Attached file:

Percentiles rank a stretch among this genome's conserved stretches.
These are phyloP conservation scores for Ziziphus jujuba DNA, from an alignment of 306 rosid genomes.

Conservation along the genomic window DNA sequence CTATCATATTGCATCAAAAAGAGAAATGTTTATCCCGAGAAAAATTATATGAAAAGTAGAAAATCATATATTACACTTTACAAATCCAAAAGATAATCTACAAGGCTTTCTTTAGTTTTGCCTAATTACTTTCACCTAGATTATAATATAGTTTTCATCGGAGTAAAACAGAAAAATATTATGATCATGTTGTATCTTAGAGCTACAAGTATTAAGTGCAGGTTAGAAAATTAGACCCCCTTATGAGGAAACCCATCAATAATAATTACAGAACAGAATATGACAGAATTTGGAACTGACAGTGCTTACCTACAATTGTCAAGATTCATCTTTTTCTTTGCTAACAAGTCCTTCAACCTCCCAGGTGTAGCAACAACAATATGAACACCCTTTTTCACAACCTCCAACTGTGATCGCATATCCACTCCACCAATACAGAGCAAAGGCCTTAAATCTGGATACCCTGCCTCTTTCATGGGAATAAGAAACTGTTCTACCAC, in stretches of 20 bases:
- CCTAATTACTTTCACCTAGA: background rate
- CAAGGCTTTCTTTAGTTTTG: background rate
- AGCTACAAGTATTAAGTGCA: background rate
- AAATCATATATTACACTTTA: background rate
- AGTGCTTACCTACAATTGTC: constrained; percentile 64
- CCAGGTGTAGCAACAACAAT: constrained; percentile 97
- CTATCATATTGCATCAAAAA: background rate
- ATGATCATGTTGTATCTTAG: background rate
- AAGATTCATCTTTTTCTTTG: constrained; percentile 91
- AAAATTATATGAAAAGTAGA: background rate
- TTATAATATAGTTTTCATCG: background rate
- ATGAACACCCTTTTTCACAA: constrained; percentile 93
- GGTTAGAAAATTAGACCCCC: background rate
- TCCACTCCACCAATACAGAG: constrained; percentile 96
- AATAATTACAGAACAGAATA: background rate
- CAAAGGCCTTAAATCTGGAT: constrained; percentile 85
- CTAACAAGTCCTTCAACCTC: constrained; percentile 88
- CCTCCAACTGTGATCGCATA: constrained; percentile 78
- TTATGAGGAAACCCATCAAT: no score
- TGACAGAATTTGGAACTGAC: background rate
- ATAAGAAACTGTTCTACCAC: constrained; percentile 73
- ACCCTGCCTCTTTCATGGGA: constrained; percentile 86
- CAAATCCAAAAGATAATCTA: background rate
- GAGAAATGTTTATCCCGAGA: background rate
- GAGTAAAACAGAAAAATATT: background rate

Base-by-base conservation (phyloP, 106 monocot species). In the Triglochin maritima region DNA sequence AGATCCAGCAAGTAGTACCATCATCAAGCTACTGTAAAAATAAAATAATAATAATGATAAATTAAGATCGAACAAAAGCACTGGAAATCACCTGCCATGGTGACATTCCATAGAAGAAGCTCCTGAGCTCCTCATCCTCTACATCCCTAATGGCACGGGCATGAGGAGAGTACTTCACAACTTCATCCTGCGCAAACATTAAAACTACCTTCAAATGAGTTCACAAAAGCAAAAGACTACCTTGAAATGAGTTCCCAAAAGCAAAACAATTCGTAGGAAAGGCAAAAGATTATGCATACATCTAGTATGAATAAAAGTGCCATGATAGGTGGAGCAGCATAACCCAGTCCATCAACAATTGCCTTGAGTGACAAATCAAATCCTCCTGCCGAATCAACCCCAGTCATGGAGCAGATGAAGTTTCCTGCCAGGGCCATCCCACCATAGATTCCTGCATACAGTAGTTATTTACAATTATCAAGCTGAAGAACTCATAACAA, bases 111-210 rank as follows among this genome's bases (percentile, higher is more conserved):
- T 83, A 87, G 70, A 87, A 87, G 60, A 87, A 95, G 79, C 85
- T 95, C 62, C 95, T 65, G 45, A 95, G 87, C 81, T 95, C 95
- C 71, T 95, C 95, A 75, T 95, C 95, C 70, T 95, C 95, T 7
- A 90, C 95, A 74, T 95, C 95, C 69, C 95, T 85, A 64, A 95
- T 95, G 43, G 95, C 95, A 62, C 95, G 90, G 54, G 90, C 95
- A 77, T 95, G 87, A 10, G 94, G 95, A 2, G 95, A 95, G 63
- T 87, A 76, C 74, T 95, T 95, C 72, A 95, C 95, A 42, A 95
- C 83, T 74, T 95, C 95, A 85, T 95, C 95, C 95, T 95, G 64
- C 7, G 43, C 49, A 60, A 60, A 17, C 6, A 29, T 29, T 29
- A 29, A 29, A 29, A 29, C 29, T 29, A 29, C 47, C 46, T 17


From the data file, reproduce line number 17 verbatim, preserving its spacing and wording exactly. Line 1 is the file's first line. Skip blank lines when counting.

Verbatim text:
- TCCACTCCACCAATACAGAG: constrained; percentile 96